Glen Jackson has called time on his career as a referee after an eventful career on the pitch

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Referee Glen Jackson has confirmed that he has decided to call time on his professional refereeing career.

Jackson, who was a former Maori All Black during his playing days will continue to support the New Zealand refereeing group up until March, but hopes to continue his journey in rugby in a different role. 

“I feel extremely privileged to have worked as a professional referee for New Zealand Rugby over the last 10 years but I feel the time is right to finish and move onto something different but hopefully still be involved with rugby. I would like to thank Lyndon Bray and Bryce Lawrence for everything they have done for me and their support in making this decision. I think New Zealand refereeing is in a positive space with great leaders and fantastic young referees who I will miss working with,” he said. 

As a referee Jackson started in 2010 and quickly rose through the ranks going on to take charge of his first Super Rugby game in 2011 and his first test match the following year. 

In total he has taken charge of almost 200 matches in the past ten years including 32 international test games. 

That time on the pitch followed his time as a player, and between the two he has been involved on either side of the whistle for 25 years.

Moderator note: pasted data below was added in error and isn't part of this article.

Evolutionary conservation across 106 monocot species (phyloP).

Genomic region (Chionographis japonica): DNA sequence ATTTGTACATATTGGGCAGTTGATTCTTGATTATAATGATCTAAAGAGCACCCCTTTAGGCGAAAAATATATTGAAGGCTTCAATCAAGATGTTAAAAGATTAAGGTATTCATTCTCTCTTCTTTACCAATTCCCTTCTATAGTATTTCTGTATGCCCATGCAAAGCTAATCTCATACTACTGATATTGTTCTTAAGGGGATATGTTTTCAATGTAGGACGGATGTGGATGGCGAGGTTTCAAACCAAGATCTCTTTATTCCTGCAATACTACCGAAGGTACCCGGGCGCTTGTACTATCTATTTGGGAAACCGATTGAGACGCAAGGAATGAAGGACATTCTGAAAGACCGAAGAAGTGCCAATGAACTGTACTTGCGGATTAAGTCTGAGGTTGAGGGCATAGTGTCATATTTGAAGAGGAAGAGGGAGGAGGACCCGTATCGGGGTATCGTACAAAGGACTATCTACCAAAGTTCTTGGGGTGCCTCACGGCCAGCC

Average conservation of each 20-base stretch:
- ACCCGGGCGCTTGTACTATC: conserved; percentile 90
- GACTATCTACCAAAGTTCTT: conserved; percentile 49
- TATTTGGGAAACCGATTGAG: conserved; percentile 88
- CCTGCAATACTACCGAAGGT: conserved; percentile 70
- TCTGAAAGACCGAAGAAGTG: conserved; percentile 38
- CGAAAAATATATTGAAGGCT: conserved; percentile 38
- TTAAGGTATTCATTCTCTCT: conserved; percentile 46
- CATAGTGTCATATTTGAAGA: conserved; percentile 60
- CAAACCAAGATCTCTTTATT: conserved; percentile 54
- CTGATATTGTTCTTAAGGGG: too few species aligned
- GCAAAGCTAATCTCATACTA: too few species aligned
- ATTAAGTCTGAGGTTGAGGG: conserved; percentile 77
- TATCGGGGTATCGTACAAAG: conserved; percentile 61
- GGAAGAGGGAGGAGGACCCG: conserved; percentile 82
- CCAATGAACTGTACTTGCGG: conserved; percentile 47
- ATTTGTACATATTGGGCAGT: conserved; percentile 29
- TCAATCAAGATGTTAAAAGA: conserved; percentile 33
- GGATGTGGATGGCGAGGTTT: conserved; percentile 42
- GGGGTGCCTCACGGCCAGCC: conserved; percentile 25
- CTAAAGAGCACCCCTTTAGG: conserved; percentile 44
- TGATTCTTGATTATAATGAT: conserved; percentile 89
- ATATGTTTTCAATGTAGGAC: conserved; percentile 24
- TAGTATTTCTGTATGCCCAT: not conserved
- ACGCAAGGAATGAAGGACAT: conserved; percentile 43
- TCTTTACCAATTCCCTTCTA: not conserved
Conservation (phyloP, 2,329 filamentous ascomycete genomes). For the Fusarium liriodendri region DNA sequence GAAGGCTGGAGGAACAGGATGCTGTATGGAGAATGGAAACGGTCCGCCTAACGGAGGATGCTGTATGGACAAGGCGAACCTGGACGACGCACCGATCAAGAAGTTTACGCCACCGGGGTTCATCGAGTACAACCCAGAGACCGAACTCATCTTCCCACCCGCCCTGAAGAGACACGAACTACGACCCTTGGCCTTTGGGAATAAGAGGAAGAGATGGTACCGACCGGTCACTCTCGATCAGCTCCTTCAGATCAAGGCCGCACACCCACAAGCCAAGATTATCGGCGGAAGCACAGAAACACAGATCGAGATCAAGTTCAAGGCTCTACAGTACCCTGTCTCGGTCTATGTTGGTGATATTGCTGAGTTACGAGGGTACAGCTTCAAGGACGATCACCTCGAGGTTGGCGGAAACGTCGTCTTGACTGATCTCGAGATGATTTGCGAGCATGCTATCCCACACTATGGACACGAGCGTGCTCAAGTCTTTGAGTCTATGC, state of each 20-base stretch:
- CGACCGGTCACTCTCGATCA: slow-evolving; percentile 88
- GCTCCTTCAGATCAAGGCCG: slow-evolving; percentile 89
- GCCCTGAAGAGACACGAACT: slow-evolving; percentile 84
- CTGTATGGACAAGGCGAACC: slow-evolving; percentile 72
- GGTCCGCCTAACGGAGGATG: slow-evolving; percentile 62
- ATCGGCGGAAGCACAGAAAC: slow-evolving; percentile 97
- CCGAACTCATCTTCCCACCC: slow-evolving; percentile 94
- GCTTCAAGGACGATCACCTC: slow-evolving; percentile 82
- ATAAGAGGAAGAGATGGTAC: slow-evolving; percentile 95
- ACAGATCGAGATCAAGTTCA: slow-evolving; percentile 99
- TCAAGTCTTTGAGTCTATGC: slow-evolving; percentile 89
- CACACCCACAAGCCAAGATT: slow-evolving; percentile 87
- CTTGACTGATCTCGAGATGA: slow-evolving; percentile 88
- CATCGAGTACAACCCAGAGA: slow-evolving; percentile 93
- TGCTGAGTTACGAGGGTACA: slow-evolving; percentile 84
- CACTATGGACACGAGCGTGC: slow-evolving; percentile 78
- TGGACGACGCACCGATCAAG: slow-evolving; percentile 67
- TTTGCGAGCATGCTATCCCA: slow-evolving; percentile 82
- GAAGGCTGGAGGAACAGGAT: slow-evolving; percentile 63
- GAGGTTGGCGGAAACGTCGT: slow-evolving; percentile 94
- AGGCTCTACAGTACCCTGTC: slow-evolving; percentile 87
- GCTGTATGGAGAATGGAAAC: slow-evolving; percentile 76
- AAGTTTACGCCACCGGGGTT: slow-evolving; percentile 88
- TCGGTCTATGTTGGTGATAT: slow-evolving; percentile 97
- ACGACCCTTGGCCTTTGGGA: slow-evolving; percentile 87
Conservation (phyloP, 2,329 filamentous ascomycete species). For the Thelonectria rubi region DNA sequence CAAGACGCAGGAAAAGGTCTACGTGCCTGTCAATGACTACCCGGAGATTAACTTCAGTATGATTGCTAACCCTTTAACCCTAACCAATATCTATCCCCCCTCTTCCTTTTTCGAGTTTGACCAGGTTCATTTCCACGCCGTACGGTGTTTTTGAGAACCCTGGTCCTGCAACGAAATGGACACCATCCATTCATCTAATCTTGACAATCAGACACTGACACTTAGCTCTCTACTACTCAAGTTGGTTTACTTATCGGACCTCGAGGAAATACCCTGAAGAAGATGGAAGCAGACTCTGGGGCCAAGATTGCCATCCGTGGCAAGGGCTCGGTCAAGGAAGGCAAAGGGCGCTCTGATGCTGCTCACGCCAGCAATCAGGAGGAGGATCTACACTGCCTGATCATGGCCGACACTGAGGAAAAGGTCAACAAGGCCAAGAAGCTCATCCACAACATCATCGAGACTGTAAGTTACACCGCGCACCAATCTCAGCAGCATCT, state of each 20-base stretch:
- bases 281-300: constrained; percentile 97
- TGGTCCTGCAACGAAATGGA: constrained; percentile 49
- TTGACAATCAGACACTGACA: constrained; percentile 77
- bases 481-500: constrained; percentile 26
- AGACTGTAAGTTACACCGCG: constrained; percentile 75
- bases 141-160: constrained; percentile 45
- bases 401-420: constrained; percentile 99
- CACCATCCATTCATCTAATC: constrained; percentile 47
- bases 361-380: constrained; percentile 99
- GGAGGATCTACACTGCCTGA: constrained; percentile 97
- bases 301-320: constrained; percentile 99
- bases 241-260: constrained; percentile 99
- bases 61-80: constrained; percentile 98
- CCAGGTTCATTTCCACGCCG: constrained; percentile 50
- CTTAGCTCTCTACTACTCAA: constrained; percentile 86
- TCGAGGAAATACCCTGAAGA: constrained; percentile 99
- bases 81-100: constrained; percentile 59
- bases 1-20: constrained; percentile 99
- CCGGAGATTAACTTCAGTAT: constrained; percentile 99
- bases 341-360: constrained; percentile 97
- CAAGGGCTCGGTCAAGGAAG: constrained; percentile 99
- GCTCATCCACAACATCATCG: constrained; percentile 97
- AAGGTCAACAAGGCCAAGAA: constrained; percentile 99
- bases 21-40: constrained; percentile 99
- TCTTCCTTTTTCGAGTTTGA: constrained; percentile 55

He made his name as a player at Super Rugby side the Chiefs before heading to England where he starred for Saracens, making 159 appearances. 

During his refereeing career he was named New Zealand Referee of the Year on five occasions and became the first New Zealander to play and referee 100 matches. 

Hopefully he can remain in the game in some capacity and be as successful as he has been in the past at whatever he does in the future.

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Pro14

Connacht Update Ahead of Leinster Clash

Connacht have provided an injury update ahead of their PRO14 game with Leinster this weekend and head coach Andy Friend has also had his say on Paddy McAllister’s citing dismissal

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Connacht have been boosted on the injury front but still have less than 30 players to pick from for their game with Leinster at the RDS this Saturday according to head coach Andy Friend.